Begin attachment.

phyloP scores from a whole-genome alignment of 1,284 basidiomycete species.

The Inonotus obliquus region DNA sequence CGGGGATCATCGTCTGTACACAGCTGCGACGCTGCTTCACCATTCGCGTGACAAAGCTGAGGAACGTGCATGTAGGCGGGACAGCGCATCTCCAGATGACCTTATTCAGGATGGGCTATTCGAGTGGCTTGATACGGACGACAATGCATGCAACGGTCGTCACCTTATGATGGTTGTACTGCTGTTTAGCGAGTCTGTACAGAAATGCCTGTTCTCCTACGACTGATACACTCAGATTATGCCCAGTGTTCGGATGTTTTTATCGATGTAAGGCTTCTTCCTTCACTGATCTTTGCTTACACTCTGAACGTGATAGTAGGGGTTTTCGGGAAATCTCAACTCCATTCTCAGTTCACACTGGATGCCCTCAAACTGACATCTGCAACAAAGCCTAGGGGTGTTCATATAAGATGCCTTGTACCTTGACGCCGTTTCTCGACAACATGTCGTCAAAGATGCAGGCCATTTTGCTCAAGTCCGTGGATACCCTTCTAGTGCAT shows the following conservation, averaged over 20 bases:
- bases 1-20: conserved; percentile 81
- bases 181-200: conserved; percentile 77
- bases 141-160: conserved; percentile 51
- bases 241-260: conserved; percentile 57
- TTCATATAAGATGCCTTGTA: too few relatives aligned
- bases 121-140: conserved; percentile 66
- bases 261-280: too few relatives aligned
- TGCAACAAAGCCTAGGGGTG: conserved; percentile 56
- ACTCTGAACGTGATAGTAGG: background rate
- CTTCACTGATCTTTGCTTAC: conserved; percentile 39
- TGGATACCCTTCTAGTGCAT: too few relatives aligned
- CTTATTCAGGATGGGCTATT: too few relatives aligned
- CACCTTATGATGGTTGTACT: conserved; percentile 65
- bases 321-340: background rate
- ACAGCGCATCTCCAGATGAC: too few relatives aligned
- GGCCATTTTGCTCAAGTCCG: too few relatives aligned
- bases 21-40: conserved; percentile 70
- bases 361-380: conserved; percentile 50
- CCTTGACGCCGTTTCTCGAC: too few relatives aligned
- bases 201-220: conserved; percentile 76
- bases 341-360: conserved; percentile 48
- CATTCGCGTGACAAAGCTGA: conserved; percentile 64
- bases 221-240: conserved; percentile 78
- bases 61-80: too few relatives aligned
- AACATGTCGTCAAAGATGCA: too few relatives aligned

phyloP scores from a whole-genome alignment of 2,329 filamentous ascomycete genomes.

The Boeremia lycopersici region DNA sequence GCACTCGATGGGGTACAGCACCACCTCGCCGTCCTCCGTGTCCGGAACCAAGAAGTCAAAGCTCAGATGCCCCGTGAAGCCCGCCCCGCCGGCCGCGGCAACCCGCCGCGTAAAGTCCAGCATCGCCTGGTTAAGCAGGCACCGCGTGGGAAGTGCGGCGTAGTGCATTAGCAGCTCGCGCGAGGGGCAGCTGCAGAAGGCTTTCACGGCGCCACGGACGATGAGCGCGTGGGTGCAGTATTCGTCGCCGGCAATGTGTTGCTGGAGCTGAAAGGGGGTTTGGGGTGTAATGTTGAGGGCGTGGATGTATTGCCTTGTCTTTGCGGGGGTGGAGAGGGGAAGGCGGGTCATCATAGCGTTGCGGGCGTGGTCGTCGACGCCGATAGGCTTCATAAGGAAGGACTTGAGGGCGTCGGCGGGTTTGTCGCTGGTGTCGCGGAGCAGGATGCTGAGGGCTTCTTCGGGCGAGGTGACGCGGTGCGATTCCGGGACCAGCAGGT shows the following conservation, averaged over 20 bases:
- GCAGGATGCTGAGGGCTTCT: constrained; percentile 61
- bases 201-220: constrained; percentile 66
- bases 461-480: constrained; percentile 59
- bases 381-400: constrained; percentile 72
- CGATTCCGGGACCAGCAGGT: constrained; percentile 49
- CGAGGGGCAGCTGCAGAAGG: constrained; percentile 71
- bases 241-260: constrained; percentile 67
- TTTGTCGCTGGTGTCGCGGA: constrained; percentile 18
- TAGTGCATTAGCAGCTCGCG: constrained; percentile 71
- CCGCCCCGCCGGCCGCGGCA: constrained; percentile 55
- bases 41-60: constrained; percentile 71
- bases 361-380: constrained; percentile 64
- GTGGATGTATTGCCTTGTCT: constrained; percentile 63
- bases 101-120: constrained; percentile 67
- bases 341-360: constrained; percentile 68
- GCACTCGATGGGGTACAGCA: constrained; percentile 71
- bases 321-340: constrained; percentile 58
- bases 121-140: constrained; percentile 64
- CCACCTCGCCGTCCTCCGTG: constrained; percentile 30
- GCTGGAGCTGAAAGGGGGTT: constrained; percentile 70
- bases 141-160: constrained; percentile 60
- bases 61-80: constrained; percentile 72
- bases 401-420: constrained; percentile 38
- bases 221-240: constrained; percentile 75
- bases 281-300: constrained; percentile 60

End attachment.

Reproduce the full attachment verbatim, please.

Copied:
phyloP scores from a whole-genome alignment of 1,284 basidiomycete species.

The Inonotus obliquus region DNA sequence CGGGGATCATCGTCTGTACACAGCTGCGACGCTGCTTCACCATTCGCGTGACAAAGCTGAGGAACGTGCATGTAGGCGGGACAGCGCATCTCCAGATGACCTTATTCAGGATGGGCTATTCGAGTGGCTTGATACGGACGACAATGCATGCAACGGTCGTCACCTTATGATGGTTGTACTGCTGTTTAGCGAGTCTGTACAGAAATGCCTGTTCTCCTACGACTGATACACTCAGATTATGCCCAGTGTTCGGATGTTTTTATCGATGTAAGGCTTCTTCCTTCACTGATCTTTGCTTACACTCTGAACGTGATAGTAGGGGTTTTCGGGAAATCTCAACTCCATTCTCAGTTCACACTGGATGCCCTCAAACTGACATCTGCAACAAAGCCTAGGGGTGTTCATATAAGATGCCTTGTACCTTGACGCCGTTTCTCGACAACATGTCGTCAAAGATGCAGGCCATTTTGCTCAAGTCCGTGGATACCCTTCTAGTGCAT shows the following conservation, averaged over 20 bases:
- bases 1-20: conserved; percentile 81
- bases 181-200: conserved; percentile 77
- bases 141-160: conserved; percentile 51
- bases 241-260: conserved; percentile 57
- TTCATATAAGATGCCTTGTA: too few relatives aligned
- bases 121-140: conserved; percentile 66
- bases 261-280: too few relatives aligned
- TGCAACAAAGCCTAGGGGTG: conserved; percentile 56
- ACTCTGAACGTGATAGTAGG: background rate
- CTTCACTGATCTTTGCTTAC: conserved; percentile 39
- TGGATACCCTTCTAGTGCAT: too few relatives aligned
- CTTATTCAGGATGGGCTATT: too few relatives aligned
- CACCTTATGATGGTTGTACT: conserved; percentile 65
- bases 321-340: background rate
- ACAGCGCATCTCCAGATGAC: too few relatives aligned
- GGCCATTTTGCTCAAGTCCG: too few relatives aligned
- bases 21-40: conserved; percentile 70
- bases 361-380: conserved; percentile 50
- CCTTGACGCCGTTTCTCGAC: too few relatives aligned
- bases 201-220: conserved; percentile 76
- bases 341-360: conserved; percentile 48
- CATTCGCGTGACAAAGCTGA: conserved; percentile 64
- bases 221-240: conserved; percentile 78
- bases 61-80: too few relatives aligned
- AACATGTCGTCAAAGATGCA: too few relatives aligned

phyloP scores from a whole-genome alignment of 2,329 filamentous ascomycete genomes.

The Boeremia lycopersici region DNA sequence GCACTCGATGGGGTACAGCACCACCTCGCCGTCCTCCGTGTCCGGAACCAAGAAGTCAAAGCTCAGATGCCCCGTGAAGCCCGCCCCGCCGGCCGCGGCAACCCGCCGCGTAAAGTCCAGCATCGCCTGGTTAAGCAGGCACCGCGTGGGAAGTGCGGCGTAGTGCATTAGCAGCTCGCGCGAGGGGCAGCTGCAGAAGGCTTTCACGGCGCCACGGACGATGAGCGCGTGGGTGCAGTATTCGTCGCCGGCAATGTGTTGCTGGAGCTGAAAGGGGGTTTGGGGTGTAATGTTGAGGGCGTGGATGTATTGCCTTGTCTTTGCGGGGGTGGAGAGGGGAAGGCGGGTCATCATAGCGTTGCGGGCGTGGTCGTCGACGCCGATAGGCTTCATAAGGAAGGACTTGAGGGCGTCGGCGGGTTTGTCGCTGGTGTCGCGGAGCAGGATGCTGAGGGCTTCTTCGGGCGAGGTGACGCGGTGCGATTCCGGGACCAGCAGGT shows the following conservation, averaged over 20 bases:
- GCAGGATGCTGAGGGCTTCT: constrained; percentile 61
- bases 201-220: constrained; percentile 66
- bases 461-480: constrained; percentile 59
- bases 381-400: constrained; percentile 72
- CGATTCCGGGACCAGCAGGT: constrained; percentile 49
- CGAGGGGCAGCTGCAGAAGG: constrained; percentile 71
- bases 241-260: constrained; percentile 67
- TTTGTCGCTGGTGTCGCGGA: constrained; percentile 18
- TAGTGCATTAGCAGCTCGCG: constrained; percentile 71
- CCGCCCCGCCGGCCGCGGCA: constrained; percentile 55
- bases 41-60: constrained; percentile 71
- bases 361-380: constrained; percentile 64
- GTGGATGTATTGCCTTGTCT: constrained; percentile 63
- bases 101-120: constrained; percentile 67
- bases 341-360: constrained; percentile 68
- GCACTCGATGGGGTACAGCA: constrained; percentile 71
- bases 321-340: constrained; percentile 58
- bases 121-140: constrained; percentile 64
- CCACCTCGCCGTCCTCCGTG: constrained; percentile 30
- GCTGGAGCTGAAAGGGGGTT: constrained; percentile 70
- bases 141-160: constrained; percentile 60
- bases 61-80: constrained; percentile 72
- bases 401-420: constrained; percentile 38
- bases 221-240: constrained; percentile 75
- bases 281-300: constrained; percentile 60